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After the fall of the Roman Empire, the focus of alchemical development moved to the Islamic World. Much more is known about Islamic alchemy because it was better documented: indeed, most of the earlier writings that have come down through the years were preserved as Arabic translations? The word alchemy itself was derived from the Arabic word al-kīmiyā’ (الكيمياء). The early Islamic world was a melting pot for alchemy. Platonic and Aristotelian thought, which had already been somewhat appropriated into hermetical science, continued to be assimilated during the late 7th and early 8th centuries through Syriac translations and scholarship.
In the late 8th century, Jābir ibn Hayyān (Latinized as "Geber" or "Geberus") introduced a new approach to alchemy, based on scientific methodology and controlled experimentation in the laboratory, in contrast to the ancient Greek and Egyptian alchemists whose works were often allegorical and unintelligible, with very little concern for laboratory work. Jabir is thus "considered by many to be the father of chemistry", albeit others reserve that title for Robert Boyle or Antoine Lavoisier. The science historian, Paul Kraus, wrote:
To form an idea of the historical place of Jabir's alchemy and to tackle the problem of its sources, it is advisable to compare it with what remains to us of the alchemical literature in the Greek language. One knows in which miserable state this literature reached us. Collected by Byzantine scientists from the tenth century, the corpus of the Greek alchemists is a cluster of incoherent fragments, going back to all the times since the third century until the end of the Middle Ages.
The efforts of Berthelot and Ruelle to put a little order in this mass of literature led only to poor results, and the later researchers, among them in particular Mrs. Hammer-Jensen, Tannery, Lagercrantz, von Lippmann, Reitzenstein, Ruska, Bidez, Festugiere and others, could make clear only few points of detail ....
The study of the Greek alchemists is not very encouraging. An even surface examination of the Greek texts shows that a very small part only was organized according to true experiments of laboratory: even the supposedly technical writings, in the state where we find them today, are unintelligible nonsense which refuses any interpretation.
It is different with Jabir's alchemy. The relatively clear description of the processes and the alchemical apparati, the methodical classification of the substances, mark an experimental spirit which is extremely far away from the weird and odd esotericism of the Greek texts. The theory on which Jabir supports his operations is one of clearness and of an impressive unity. More than with the other Arab authors, one notes with him a balance between theoretical teaching and practical teaching, between the `ilm and the `amal. In vain one would seek in the Greek texts a work as systematic as that which is presented, for example, in the Book of Seventy.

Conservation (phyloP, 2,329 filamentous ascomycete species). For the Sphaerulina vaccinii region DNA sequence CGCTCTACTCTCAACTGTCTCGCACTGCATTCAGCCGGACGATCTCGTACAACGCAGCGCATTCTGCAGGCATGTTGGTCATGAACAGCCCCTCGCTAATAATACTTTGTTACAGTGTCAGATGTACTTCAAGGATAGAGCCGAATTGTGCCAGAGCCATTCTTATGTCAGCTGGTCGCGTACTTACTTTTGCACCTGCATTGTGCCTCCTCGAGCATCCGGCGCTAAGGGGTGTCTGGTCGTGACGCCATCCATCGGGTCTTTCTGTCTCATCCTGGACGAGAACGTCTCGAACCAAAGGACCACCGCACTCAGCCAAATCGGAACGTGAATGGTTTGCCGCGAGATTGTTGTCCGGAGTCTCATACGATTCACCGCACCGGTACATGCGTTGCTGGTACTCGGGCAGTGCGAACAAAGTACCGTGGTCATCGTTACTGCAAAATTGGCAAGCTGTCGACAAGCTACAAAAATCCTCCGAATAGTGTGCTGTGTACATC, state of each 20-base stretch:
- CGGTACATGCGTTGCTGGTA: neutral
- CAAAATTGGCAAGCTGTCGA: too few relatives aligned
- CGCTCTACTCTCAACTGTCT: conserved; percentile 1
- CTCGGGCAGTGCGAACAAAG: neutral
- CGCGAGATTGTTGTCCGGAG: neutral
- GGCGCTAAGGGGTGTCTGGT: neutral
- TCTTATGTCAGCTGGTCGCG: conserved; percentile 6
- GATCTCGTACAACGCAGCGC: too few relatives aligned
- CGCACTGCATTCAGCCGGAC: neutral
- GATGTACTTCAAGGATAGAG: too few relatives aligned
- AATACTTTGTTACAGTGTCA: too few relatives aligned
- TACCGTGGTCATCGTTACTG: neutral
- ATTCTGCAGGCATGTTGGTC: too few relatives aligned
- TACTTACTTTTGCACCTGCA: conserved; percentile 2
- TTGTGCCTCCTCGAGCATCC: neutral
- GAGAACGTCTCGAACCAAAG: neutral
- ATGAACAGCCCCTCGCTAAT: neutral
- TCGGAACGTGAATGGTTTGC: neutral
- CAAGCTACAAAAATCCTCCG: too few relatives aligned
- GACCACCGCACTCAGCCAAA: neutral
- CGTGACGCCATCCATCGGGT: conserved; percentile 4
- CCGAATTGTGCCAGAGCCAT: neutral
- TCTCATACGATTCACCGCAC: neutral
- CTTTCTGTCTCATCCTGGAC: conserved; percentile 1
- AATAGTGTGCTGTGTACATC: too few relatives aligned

Jabir himself clearly recognized and proclaimed the importance of experimentation:
The first essential in chemistry is that thou shouldest perform practical work and conduct experiments,
for he who performs not practical work nor makes experiments will never attain to the least degree of mastery.
Early Islamic chemists such as Jabir Ibn Hayyan, Al-Kindi ("Alkindus") and Muhammad ibn Zakarīya Rāzi ("Rasis" or "Rhazes") contributed a number of key chemical discoveries, such as the muriatic (hydrochloric acid), sulfuric and nitric acids, and more. The discovery that aqua regia, a mixture of nitric and hydrochloric acids, could dissolve the noblest metal, gold, was to fuel the imagination of alchemists for the next millennium.
Islamic philosophers also made great contributions to alchemical hermeticism. The most influential author in this regard was arguably Jabir. Jabir's ultimate goal was Takwin, the artificial creation of life in the alchemical laboratory, up to, and including, human life. He analyzed each Aristotelian element in terms of four basic qualities of hotness, coldness, dryness, and moistness. According to Jabir, in each metal two of these qualities were interior and two were exterior. For example, lead was externally cold and dry, while gold was hot and moist. Thus, Jabir theorized, by rearranging the qualities of one metal, a different metal would result. By this reasoning, the search for the philosopher's stone was introduced to Western alchemy. Jabir developed an elaborate numerology whereby the root letters of a substance's name in Arabic, when treated with various transformations, held correspondences to the element's physical properties.
The elemental system used in medieval alchemy also originated with Jabir. His original system consisted of seven elements, which included the five classical elements (aether, air, earth, fire, and water) in addition to two chemical elements representing the metals: sulphur, "the stone which burns", which characterized the principle of combustibility, and mercury, which contained the idealized principle of metallic properties. Shortly thereafter, this evolved into eight elements, with the Arabic concept of the three metallic principles: sulphur giving flammability or combustion, mercury giving volatility and stability, and salt giving solidity. The atomic theory of corpuscularianism, where all physical bodies possess an inner and outer layer of minute particles or corpuscles, also has its origins in the work of Jabir.
From the 9th to 14th centuries, alchemical theories faced criticism from a variety of practical Muslim chemists, including Alkindus, Abū al-Rayhān al-Bīrūnī, Avicenna and Ibn Khaldun. In particular, they wrote refutations against the idea of the transmutation of metals.
On the Swift Wings of the Mighty Dragon.